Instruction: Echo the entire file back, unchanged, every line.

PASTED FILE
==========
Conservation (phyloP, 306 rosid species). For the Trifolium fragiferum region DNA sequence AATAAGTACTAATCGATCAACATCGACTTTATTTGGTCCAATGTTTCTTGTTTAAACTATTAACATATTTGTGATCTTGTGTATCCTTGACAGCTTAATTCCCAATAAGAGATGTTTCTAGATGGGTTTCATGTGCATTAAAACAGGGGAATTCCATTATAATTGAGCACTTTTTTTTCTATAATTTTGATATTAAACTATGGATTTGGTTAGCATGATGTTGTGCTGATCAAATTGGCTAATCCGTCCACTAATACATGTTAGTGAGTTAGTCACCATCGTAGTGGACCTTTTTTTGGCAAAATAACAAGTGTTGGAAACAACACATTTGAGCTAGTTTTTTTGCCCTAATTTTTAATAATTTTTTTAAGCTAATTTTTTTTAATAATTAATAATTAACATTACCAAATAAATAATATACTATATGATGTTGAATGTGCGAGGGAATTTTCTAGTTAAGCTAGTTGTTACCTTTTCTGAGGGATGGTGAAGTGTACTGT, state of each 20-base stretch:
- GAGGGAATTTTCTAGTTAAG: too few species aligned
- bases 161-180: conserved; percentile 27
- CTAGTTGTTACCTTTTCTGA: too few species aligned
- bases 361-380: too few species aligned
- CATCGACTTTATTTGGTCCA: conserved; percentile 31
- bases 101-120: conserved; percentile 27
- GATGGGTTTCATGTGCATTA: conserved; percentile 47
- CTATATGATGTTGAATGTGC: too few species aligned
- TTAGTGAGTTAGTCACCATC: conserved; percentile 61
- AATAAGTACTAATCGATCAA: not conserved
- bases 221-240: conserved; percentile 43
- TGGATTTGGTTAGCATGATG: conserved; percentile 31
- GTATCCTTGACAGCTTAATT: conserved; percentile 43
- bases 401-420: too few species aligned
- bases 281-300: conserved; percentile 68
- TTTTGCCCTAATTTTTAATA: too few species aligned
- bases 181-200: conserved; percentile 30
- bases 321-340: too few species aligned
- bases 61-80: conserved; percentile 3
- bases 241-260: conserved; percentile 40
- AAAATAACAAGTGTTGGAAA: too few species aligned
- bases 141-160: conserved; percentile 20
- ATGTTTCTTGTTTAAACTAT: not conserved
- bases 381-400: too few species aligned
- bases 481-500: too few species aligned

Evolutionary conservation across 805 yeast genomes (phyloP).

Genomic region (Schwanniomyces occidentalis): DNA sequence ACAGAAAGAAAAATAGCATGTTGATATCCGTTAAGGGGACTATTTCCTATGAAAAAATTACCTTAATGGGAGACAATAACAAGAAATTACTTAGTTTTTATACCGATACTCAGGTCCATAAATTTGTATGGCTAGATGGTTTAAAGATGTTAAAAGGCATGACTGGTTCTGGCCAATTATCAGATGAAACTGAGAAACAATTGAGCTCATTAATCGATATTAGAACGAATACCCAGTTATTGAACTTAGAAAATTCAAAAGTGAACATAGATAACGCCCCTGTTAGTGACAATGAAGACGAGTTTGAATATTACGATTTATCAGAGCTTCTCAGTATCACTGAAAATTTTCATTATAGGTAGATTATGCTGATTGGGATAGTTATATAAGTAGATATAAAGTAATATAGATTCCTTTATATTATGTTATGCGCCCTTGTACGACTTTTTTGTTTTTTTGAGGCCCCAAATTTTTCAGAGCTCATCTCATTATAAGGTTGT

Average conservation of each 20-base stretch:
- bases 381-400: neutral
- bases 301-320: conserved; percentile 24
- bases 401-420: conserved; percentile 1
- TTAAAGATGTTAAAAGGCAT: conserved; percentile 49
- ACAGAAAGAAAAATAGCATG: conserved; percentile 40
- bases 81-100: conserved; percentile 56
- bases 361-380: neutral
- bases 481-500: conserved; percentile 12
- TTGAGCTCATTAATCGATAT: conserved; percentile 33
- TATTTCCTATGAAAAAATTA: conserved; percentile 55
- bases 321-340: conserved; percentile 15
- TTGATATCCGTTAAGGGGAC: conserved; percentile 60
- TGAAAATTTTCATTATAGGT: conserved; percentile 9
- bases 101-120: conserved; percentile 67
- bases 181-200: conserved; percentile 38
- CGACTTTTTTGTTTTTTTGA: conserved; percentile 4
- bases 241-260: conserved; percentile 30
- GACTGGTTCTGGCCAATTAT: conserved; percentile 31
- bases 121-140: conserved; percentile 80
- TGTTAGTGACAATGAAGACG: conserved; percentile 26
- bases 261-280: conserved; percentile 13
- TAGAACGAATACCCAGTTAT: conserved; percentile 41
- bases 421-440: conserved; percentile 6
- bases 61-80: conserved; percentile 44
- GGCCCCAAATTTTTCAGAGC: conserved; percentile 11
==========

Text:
Conservation (phyloP, 306 rosid species). For the Trifolium fragiferum region DNA sequence AATAAGTACTAATCGATCAACATCGACTTTATTTGGTCCAATGTTTCTTGTTTAAACTATTAACATATTTGTGATCTTGTGTATCCTTGACAGCTTAATTCCCAATAAGAGATGTTTCTAGATGGGTTTCATGTGCATTAAAACAGGGGAATTCCATTATAATTGAGCACTTTTTTTTCTATAATTTTGATATTAAACTATGGATTTGGTTAGCATGATGTTGTGCTGATCAAATTGGCTAATCCGTCCACTAATACATGTTAGTGAGTTAGTCACCATCGTAGTGGACCTTTTTTTGGCAAAATAACAAGTGTTGGAAACAACACATTTGAGCTAGTTTTTTTGCCCTAATTTTTAATAATTTTTTTAAGCTAATTTTTTTTAATAATTAATAATTAACATTACCAAATAAATAATATACTATATGATGTTGAATGTGCGAGGGAATTTTCTAGTTAAGCTAGTTGTTACCTTTTCTGAGGGATGGTGAAGTGTACTGT, state of each 20-base stretch:
- GAGGGAATTTTCTAGTTAAG: too few species aligned
- bases 161-180: conserved; percentile 27
- CTAGTTGTTACCTTTTCTGA: too few species aligned
- bases 361-380: too few species aligned
- CATCGACTTTATTTGGTCCA: conserved; percentile 31
- bases 101-120: conserved; percentile 27
- GATGGGTTTCATGTGCATTA: conserved; percentile 47
- CTATATGATGTTGAATGTGC: too few species aligned
- TTAGTGAGTTAGTCACCATC: conserved; percentile 61
- AATAAGTACTAATCGATCAA: not conserved
- bases 221-240: conserved; percentile 43
- TGGATTTGGTTAGCATGATG: conserved; percentile 31
- GTATCCTTGACAGCTTAATT: conserved; percentile 43
- bases 401-420: too few species aligned
- bases 281-300: conserved; percentile 68
- TTTTGCCCTAATTTTTAATA: too few species aligned
- bases 181-200: conserved; percentile 30
- bases 321-340: too few species aligned
- bases 61-80: conserved; percentile 3
- bases 241-260: conserved; percentile 40
- AAAATAACAAGTGTTGGAAA: too few species aligned
- bases 141-160: conserved; percentile 20
- ATGTTTCTTGTTTAAACTAT: not conserved
- bases 381-400: too few species aligned
- bases 481-500: too few species aligned

Evolutionary conservation across 805 yeast genomes (phyloP).

Genomic region (Schwanniomyces occidentalis): DNA sequence ACAGAAAGAAAAATAGCATGTTGATATCCGTTAAGGGGACTATTTCCTATGAAAAAATTACCTTAATGGGAGACAATAACAAGAAATTACTTAGTTTTTATACCGATACTCAGGTCCATAAATTTGTATGGCTAGATGGTTTAAAGATGTTAAAAGGCATGACTGGTTCTGGCCAATTATCAGATGAAACTGAGAAACAATTGAGCTCATTAATCGATATTAGAACGAATACCCAGTTATTGAACTTAGAAAATTCAAAAGTGAACATAGATAACGCCCCTGTTAGTGACAATGAAGACGAGTTTGAATATTACGATTTATCAGAGCTTCTCAGTATCACTGAAAATTTTCATTATAGGTAGATTATGCTGATTGGGATAGTTATATAAGTAGATATAAAGTAATATAGATTCCTTTATATTATGTTATGCGCCCTTGTACGACTTTTTTGTTTTTTTGAGGCCCCAAATTTTTCAGAGCTCATCTCATTATAAGGTTGT

Average conservation of each 20-base stretch:
- bases 381-400: neutral
- bases 301-320: conserved; percentile 24
- bases 401-420: conserved; percentile 1
- TTAAAGATGTTAAAAGGCAT: conserved; percentile 49
- ACAGAAAGAAAAATAGCATG: conserved; percentile 40
- bases 81-100: conserved; percentile 56
- bases 361-380: neutral
- bases 481-500: conserved; percentile 12
- TTGAGCTCATTAATCGATAT: conserved; percentile 33
- TATTTCCTATGAAAAAATTA: conserved; percentile 55
- bases 321-340: conserved; percentile 15
- TTGATATCCGTTAAGGGGAC: conserved; percentile 60
- TGAAAATTTTCATTATAGGT: conserved; percentile 9
- bases 101-120: conserved; percentile 67
- bases 181-200: conserved; percentile 38
- CGACTTTTTTGTTTTTTTGA: conserved; percentile 4
- bases 241-260: conserved; percentile 30
- GACTGGTTCTGGCCAATTAT: conserved; percentile 31
- bases 121-140: conserved; percentile 80
- TGTTAGTGACAATGAAGACG: conserved; percentile 26
- bases 261-280: conserved; percentile 13
- TAGAACGAATACCCAGTTAT: conserved; percentile 41
- bases 421-440: conserved; percentile 6
- bases 61-80: conserved; percentile 44
- GGCCCCAAATTTTTCAGAGC: conserved; percentile 11